void versus [[noreturn]]

Yesterday someone on the cpplang Slack evinced confusion over the following code:

int divide1(int a, int b) {
    if (b != 0) {
        return a / b;
    } else {
        throw std::runtime_error("div by zero");

void throw_error() {
    throw std::runtime_error("div by zero");
int divide2(int a, int b) {
    if (b != 0) {
        return a / b;
    } else {

All compiler vendors agree that divide2 should produce a warning along the lines of “control reaches end of non-void function,” but divide1 is totally fine. Our newbie was confused by this behavior. In the case of divide1, we return a value in the if branch but not in the else branch; the compiler is fine with this, because it knows throw means “this branch doesn’t return anything; it throws.” In divide2 we do the same thing, but just hidden inside the throw_error helper function. Suddenly the compiler is not okay with this.

An expert advised to mark throw_error with the [[noreturn]] attribute, to show the compiler that throw_error really never returns and therefore it can be treated the same as a throw. Our newbie replied:

I don’t understand why that should change things. throw_error’s return type being void already means it never returns anything.

This reminded me of the classic exchange from Act III of Tom Stoppard’s Rosencrantz and Guildenstern Are Dead (see also the scene from the 1990 movie version).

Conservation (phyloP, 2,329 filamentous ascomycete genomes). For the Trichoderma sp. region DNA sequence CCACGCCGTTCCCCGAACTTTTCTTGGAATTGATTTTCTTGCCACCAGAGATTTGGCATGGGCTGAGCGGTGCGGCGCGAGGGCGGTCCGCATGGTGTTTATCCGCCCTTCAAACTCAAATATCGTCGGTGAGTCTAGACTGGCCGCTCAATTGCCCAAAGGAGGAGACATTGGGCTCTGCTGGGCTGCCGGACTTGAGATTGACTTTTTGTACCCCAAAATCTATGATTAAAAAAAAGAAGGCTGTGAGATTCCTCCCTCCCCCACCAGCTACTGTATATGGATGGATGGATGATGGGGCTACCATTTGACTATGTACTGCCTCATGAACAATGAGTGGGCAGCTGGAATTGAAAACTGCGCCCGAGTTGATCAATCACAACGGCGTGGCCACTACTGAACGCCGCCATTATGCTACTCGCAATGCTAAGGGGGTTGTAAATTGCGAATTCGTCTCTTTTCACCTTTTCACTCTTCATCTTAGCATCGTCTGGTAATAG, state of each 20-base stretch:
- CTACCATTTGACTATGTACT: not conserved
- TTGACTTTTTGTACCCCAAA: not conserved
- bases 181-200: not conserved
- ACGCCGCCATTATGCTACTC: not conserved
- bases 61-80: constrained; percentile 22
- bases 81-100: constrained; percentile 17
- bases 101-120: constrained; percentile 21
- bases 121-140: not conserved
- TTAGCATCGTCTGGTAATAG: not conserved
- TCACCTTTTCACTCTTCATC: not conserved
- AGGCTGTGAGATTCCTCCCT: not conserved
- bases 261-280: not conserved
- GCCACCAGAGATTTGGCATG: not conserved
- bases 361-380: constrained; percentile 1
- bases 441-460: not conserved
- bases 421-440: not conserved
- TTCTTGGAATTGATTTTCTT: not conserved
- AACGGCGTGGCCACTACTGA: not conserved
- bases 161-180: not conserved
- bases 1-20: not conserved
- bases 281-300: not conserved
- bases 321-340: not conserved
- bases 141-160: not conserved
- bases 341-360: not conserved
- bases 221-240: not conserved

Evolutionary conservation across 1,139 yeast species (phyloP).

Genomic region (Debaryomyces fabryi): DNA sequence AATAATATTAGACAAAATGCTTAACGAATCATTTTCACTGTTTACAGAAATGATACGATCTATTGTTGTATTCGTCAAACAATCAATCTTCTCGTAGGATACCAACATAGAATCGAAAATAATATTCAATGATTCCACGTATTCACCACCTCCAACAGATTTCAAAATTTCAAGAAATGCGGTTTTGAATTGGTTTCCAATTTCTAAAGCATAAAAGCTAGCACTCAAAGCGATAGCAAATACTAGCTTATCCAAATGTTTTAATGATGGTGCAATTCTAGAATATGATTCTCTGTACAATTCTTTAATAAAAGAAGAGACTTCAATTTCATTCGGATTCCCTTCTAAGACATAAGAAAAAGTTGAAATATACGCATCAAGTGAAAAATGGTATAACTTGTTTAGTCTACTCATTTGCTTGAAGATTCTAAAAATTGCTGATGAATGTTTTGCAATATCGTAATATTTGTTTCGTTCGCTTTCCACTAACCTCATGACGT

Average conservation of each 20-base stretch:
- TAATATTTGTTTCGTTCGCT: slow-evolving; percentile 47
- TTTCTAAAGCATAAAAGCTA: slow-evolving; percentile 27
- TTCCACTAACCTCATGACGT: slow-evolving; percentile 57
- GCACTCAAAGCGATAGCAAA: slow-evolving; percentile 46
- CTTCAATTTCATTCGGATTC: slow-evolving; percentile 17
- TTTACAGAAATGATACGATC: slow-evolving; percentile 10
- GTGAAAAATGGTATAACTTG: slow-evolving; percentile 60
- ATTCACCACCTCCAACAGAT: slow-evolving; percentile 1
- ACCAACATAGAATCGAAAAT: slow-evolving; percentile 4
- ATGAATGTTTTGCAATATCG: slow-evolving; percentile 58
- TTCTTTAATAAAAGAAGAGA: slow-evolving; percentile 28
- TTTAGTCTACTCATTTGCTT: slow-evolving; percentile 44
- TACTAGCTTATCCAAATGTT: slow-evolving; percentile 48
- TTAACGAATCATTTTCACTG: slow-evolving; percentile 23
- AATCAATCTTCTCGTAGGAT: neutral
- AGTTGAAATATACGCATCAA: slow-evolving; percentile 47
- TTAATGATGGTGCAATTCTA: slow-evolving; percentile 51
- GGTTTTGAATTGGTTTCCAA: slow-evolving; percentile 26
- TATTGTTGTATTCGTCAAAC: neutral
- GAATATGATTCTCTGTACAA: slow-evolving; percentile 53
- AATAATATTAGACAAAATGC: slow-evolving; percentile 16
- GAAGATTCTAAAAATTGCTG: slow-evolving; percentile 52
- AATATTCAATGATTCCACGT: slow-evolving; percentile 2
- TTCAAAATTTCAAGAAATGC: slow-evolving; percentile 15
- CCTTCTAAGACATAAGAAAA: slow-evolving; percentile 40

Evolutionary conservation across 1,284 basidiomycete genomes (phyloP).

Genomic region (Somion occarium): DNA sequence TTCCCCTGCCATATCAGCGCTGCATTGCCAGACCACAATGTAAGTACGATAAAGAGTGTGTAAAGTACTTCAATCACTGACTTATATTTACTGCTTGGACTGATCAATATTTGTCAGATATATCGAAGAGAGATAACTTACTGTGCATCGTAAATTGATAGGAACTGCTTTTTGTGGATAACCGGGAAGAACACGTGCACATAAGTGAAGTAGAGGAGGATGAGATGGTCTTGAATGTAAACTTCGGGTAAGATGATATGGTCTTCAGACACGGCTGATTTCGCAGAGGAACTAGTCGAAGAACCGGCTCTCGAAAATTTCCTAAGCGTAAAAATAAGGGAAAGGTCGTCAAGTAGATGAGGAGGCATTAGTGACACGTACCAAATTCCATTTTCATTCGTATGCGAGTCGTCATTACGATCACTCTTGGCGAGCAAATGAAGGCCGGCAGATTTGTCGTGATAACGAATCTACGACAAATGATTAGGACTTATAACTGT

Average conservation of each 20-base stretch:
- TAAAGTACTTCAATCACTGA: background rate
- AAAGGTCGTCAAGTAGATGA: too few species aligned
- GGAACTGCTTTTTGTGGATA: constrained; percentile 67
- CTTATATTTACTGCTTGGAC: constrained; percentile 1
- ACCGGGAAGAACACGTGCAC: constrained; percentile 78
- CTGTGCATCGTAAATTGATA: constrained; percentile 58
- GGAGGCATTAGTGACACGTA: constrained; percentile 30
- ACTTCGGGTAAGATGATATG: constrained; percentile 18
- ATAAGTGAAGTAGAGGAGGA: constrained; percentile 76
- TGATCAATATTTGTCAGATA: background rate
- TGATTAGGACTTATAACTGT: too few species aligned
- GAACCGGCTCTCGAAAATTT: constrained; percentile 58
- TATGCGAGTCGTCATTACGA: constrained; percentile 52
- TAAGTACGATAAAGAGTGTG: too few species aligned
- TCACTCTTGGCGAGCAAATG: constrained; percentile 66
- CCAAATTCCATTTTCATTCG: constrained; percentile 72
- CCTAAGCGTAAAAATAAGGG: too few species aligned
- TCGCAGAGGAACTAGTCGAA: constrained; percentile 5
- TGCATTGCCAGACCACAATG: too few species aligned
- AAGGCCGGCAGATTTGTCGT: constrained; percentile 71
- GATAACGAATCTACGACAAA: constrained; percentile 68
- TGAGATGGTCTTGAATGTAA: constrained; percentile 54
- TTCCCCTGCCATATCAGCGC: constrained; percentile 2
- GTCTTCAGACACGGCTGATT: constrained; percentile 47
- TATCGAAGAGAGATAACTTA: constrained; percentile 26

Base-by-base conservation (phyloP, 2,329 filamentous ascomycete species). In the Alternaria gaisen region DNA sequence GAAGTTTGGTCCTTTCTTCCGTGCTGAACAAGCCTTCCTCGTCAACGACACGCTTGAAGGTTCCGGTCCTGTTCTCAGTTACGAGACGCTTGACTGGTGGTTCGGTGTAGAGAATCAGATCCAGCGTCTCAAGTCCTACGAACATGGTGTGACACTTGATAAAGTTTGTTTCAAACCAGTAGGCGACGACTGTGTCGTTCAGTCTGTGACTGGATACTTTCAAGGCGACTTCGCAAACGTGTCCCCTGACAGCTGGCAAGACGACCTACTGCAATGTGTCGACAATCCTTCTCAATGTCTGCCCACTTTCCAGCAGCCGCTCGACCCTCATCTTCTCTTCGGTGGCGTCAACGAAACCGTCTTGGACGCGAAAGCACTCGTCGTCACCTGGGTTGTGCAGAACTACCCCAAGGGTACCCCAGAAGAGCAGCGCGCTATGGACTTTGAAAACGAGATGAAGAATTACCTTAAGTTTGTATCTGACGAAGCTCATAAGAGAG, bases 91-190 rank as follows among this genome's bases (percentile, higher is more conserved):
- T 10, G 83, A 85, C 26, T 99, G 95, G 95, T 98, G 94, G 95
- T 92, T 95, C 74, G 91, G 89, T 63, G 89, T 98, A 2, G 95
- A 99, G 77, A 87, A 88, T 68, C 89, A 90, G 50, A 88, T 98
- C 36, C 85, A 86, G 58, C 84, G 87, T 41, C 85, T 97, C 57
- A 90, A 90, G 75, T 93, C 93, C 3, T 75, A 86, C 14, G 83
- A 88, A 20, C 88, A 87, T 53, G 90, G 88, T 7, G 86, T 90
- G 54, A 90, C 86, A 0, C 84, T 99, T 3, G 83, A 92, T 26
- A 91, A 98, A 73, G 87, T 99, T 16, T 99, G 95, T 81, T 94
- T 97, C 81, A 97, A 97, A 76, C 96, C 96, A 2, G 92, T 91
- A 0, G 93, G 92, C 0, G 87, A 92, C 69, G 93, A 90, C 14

ROS.  Do you think death could possibly be a boat?

GUIL.  No. Death is… not. Death isn’t. You take my meaning? Death is… not-being. You can’t not-be on a boat.

ROS.  I’ve frequently not-been on boats.

GUIL.  No, no, no. What you’ve done is been not-on-boats.

A function that is declared void is saying (by default) that it does return not-a-value. A function that is declared [[noreturn]] is saying (with even higher priority) that it does not return at all — that it throws, or terminates the program, or loops forever, or some combination of these, but that it definitely never returns.

The C++ versions of Rosencrantz and Guildenstern (Strousencrantz and Guildenstrup?) might have said something like

GUIL.  A function can’t not-return an int.

ROS.  I frequently write functions that don’t-return an int.

GUIL.  No, no, no. What you’ve written are functions that return not-an-int.

Mind you, this analogy is so inexact that I’d argue Guildenstrup’s first statement is flatly wrong. In C++, syntactically, as a matter of the language grammar, every function must specify a return type, even when that function is also marked [[noreturn]]. So in C++, we can indeed write a function that doesn’t-return an int, or doesn’t-return a string, or doesn’t-return void:

[[noreturn]] int f() { throw "oops"; }
[[noreturn]] std::string g() { while (true); }
[[noreturn]] void h() { abort(); }

And this difference is meaningful within the language, because we can observe the type of an expression f() without actually executing f() (whereas Rosencrantz cannot observe the on-a-boatness of himself without actually being himself).

static_assert(std::same_as<decltype(f()), int>);
static_assert(!std::same_as<decltype(g()), int>);

Vice versa, we cannot observe the [[noreturn]]-ness of a function from within C++, because attributes like [[noreturn]] don’t participate in the type system. This was probably a mistake, but C++ is stuck with it for the foreseeable future. We actually ran into that issue previously on this blog; see “Classically polymorphic visit replaces some uses of dynamic_cast (2020-09-29).

In short:

  • void f() means “f returns not-a-value.”

  • [[noreturn]] void g() means “g does not return at all; it does something else instead of returning.”

  • In C++, a function’s return type and its noreturn-ness are independently controllable. Usually there’s no reason to make a [[noreturn]] function with a non-void return type, but in unusual cases you might need to.

Posted 2022-06-29